There are various general considerations when buying a macro lens.
What is compatible with my camera?
Nikon's macro lenses include the word
Micro in their name and their current line up can be found here. From those you would need an
AF-S lens or you will not be able to use autofocus.
What level of magnification are you looking achieve? The smaller the object you wish to capture, the larger the focal length (
mm) you will need to fill the frame.
How close do you want to get? Again, to fill the frame you'll want to be able to alter position, the minimum focus distance (MFD) will determine how close do you can get.
How much are you willing to spend? That is a question only you can answer. Macro photography is a relatively small market and so macro lenses are rarely cheap. Like anything in photography, detail in production counts for a lot and if you want good equipment you will need deep pockets.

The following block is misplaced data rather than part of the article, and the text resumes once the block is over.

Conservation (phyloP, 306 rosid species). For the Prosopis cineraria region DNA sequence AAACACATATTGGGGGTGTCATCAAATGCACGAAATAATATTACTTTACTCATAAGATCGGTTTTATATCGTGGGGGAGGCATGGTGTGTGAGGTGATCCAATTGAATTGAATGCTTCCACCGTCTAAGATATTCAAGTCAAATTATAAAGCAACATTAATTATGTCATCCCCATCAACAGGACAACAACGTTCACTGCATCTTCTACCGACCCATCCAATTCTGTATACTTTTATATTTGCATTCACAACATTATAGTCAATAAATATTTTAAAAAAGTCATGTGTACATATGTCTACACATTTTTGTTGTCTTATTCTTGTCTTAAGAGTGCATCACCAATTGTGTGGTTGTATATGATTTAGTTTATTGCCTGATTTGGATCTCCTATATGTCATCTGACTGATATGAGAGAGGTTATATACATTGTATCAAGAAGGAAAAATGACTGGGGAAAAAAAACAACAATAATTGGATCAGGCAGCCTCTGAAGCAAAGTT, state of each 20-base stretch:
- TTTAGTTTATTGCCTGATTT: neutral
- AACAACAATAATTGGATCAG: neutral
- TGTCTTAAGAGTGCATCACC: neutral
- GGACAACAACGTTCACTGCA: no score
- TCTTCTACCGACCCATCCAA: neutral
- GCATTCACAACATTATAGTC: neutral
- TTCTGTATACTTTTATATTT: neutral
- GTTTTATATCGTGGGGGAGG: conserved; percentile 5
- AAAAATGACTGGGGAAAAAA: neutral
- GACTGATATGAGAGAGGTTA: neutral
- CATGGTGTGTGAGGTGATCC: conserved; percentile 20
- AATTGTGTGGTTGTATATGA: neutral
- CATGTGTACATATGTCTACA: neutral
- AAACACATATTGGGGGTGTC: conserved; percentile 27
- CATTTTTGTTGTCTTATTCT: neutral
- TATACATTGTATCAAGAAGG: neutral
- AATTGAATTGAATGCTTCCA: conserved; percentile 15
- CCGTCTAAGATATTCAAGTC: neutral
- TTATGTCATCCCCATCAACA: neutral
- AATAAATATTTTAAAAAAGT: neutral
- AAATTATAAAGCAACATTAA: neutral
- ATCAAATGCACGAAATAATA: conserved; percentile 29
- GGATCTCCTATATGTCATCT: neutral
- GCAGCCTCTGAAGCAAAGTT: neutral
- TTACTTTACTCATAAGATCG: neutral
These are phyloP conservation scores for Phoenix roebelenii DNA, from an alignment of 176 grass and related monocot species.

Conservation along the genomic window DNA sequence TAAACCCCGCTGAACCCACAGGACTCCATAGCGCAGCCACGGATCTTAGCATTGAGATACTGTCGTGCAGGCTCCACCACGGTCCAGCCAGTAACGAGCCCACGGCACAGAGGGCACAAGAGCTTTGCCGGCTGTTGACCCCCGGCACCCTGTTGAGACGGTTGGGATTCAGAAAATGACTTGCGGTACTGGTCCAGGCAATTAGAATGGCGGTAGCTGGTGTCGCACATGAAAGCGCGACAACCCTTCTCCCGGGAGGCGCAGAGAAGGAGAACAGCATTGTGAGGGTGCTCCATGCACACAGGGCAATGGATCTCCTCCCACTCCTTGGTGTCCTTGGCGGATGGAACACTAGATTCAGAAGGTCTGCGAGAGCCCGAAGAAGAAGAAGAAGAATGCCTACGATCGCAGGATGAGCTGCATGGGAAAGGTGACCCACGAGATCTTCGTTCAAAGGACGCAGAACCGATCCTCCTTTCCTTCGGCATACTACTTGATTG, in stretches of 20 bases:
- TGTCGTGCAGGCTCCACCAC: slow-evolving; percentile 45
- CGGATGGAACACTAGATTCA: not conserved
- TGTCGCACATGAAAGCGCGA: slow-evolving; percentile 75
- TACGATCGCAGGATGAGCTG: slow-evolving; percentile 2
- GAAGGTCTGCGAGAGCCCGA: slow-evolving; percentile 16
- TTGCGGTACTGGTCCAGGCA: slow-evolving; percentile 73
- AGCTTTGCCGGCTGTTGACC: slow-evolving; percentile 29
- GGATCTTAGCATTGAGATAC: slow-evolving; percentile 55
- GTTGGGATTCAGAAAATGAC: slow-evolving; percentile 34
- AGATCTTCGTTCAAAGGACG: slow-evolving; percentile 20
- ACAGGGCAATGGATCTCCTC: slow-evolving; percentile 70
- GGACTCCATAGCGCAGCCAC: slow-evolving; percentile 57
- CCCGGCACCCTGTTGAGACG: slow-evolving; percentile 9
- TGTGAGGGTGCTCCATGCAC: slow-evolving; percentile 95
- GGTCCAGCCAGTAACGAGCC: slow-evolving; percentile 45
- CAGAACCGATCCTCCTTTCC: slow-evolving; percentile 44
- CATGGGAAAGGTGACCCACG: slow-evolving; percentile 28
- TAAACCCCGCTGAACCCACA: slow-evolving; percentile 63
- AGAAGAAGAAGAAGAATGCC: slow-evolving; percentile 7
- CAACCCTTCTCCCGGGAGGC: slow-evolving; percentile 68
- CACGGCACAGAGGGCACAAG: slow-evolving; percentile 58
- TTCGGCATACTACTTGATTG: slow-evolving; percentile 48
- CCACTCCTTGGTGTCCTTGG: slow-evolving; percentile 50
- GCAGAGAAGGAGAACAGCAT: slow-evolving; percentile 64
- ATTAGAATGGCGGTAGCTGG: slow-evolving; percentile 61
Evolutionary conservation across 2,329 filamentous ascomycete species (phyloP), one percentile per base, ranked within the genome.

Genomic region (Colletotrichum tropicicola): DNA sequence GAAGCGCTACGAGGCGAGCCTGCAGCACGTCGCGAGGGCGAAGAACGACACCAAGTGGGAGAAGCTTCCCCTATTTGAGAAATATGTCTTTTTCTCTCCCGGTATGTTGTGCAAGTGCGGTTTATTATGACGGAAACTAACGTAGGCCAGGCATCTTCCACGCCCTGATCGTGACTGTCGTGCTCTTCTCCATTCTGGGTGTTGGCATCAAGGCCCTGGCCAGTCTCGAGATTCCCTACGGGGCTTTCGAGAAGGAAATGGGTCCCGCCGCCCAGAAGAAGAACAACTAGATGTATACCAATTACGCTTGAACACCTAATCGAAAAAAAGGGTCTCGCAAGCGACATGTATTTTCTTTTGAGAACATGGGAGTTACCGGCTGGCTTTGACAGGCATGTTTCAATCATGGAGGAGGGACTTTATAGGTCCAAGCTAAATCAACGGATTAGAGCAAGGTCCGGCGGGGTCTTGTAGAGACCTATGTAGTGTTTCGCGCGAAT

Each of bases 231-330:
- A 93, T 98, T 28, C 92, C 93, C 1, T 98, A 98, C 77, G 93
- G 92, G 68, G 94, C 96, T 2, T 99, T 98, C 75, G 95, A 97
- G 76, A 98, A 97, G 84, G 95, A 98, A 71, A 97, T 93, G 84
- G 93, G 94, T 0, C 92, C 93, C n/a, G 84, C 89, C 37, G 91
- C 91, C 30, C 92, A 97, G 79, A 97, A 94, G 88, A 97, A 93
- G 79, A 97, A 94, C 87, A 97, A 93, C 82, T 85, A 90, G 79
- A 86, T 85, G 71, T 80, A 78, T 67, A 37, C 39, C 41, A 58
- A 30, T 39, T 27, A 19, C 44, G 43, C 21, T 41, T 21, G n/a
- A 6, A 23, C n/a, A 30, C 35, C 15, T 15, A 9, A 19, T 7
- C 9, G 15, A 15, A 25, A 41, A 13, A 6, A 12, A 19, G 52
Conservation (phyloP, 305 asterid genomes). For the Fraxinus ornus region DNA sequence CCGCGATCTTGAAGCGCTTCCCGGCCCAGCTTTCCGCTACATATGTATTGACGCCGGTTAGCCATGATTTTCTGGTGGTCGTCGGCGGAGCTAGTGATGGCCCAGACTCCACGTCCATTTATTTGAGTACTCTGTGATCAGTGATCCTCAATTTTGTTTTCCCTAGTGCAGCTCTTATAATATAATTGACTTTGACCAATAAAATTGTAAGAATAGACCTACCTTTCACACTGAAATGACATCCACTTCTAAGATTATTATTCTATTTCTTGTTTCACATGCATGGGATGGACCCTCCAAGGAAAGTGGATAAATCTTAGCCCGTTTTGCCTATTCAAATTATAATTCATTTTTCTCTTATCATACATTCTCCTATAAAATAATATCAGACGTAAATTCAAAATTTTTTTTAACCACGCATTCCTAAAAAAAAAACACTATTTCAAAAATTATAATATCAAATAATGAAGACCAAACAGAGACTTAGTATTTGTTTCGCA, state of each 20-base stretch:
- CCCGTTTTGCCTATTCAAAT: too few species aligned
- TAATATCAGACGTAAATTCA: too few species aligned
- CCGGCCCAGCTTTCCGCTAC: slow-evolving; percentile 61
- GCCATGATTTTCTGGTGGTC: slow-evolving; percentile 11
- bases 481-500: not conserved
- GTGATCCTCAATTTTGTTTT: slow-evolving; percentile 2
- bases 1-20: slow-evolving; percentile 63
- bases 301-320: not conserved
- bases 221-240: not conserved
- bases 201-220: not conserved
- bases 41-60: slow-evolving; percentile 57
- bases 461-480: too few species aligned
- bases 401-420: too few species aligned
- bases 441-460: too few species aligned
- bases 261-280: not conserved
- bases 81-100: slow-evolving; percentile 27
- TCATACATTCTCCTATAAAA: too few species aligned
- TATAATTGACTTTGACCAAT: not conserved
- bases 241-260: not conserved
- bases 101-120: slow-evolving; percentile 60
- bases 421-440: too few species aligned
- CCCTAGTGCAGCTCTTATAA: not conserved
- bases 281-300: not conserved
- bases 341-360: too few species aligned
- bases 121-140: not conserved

There are some ways to slim down the costs. You can:-
- look at other lens makers like Sigma and Tamron. Both produce some good lenses.
- buy a cheap (2nd hand) fully manual (or
AF-D) lens in combination with a reverse ring or mount. This can be fiddly to begin with, but as this example shows, can be highly effective with practice.
- add extension tubes between your existing camera body and lens.
You can also get additional elements (similar to filters) which attach to the front of your existing lens, however these are usually of very poor quality and should be avoided.